Using social media as a private person and using social media to represent your business are two different things and you should keep them separated. The private you and the business you must for all practical purposes become two different people on social media whether it’s Facebook, LinkedIn, Instagram, or your blog. There are people who believe just because they can write a post, take a photo, or tweet that they hand handle the social media needs of a business and the terms “train wreck” and “dumpster fire” then turn up at some point after things have gone – to put it mildly – awry.
The internet and social media go through phases – remember when MySpace was the hottest thing on the internet? Still, the doomsayers have been predicting peak Facebook for some time, with researchers at Princeton predicting that the 800 pound gorilla of social media would lose 80 percent of its user base by 2017. Still, what is undeniable is that business users of social media have the sense that social media use is impacting their business, but can’t quantify the data, while a full 41 percent have not been able to show an impact – this is why strategy and data are important from day one.
|Take your personal social media private, keeping it to friends and family.||Mix personal and professional. Stay true to the professional image you’re crafting.|
|Craft fresh, informative and entertaining content and post on a regular schedule.||Overshare. Spamming and begging followers to like or share is unprofessional.|
|Build relationships. Respond to feedback, and be courteous even when others aren’t.||Don’t ignore your customers’ questions for comments, and even worse – don’t blow your top.|
|Use all the data tracking tools that are available to you. You need to quantify your results to understand the ROI.||Just post and go. You need to know who is following you, who is reading you, and who is visiting your website from your social media.|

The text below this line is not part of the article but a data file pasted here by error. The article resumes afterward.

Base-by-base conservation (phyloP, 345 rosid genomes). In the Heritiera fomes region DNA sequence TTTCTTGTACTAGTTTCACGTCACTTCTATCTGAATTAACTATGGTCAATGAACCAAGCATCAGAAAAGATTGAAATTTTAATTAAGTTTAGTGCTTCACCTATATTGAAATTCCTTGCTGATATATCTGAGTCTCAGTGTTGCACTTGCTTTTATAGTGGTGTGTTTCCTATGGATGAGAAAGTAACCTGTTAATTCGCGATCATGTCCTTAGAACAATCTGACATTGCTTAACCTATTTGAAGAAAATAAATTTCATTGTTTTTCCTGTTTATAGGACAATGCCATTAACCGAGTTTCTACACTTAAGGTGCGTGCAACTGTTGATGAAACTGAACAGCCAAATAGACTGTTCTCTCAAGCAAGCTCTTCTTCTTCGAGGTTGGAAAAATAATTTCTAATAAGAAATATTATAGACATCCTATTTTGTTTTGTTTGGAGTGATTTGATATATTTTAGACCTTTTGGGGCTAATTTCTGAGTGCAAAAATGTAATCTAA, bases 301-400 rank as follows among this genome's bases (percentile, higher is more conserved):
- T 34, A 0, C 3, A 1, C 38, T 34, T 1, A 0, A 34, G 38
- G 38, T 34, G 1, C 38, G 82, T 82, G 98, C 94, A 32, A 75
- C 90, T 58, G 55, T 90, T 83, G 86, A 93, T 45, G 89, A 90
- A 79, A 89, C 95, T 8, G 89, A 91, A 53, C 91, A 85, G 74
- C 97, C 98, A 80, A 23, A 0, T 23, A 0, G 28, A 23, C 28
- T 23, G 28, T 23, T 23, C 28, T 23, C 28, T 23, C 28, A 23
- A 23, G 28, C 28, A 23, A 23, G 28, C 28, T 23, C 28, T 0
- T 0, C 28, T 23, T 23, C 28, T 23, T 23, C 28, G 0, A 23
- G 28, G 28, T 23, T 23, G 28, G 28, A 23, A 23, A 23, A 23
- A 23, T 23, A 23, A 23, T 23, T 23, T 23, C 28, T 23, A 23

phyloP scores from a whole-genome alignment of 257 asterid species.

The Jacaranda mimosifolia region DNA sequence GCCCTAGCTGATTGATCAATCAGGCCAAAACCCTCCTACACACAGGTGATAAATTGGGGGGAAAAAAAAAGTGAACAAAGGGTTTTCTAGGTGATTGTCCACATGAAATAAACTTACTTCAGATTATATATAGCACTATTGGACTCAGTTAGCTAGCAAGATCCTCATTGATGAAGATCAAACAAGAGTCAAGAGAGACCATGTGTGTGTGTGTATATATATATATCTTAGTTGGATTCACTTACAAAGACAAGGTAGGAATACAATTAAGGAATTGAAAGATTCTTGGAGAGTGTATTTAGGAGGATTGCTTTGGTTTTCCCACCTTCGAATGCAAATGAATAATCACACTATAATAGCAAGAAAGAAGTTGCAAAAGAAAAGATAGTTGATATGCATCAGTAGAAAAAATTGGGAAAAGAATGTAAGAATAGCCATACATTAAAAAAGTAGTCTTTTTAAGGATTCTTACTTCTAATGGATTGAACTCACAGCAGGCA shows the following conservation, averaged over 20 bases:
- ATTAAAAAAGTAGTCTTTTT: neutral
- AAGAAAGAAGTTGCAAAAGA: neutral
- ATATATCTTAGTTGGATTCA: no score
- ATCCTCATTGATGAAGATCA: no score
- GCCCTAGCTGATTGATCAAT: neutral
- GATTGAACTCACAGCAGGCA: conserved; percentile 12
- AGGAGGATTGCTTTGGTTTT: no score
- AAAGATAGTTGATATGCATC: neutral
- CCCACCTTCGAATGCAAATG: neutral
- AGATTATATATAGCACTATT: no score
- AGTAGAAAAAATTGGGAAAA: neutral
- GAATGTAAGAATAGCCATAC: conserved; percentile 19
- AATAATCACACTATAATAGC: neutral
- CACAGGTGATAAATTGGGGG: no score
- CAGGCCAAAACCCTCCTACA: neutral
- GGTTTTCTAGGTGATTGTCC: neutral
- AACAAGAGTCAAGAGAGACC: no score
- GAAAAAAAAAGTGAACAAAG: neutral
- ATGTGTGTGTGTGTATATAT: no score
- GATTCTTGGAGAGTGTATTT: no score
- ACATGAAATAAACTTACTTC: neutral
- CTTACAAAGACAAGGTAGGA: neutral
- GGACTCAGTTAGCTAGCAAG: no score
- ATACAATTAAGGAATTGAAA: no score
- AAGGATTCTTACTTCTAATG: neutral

|Stay on message. Keep the conversation on your business, and what events are happening there.||Feed the trolls. Feed them and even more will come. It’s like cockroaches – you need to have a treatment plan.|
|Use photography – whether it comes from a photo site or your own camera, a picture is worth a thousand words.||Take graphics or photos from another website and use them without attribution. You do not want to experience a DMCA notice.|
|Fill out your social media profiles. You don’t have to be active on all of them, but at least point searchers to the venues you are using.||Follow everyone back. You’ll find a lot of followers are placeholders or bots, other businesses who want to sell to you, and even your competition. Be selective.|
We understand that not every business can afford or needs to have a full time social media person, and that DIY might be the order of the day. However, no matter what size you are it is important to remain professional, personable, and consistent no matter where you are facing on the internet. Sometimes all it takes is a strategy to get you moving in the right direction and building your following.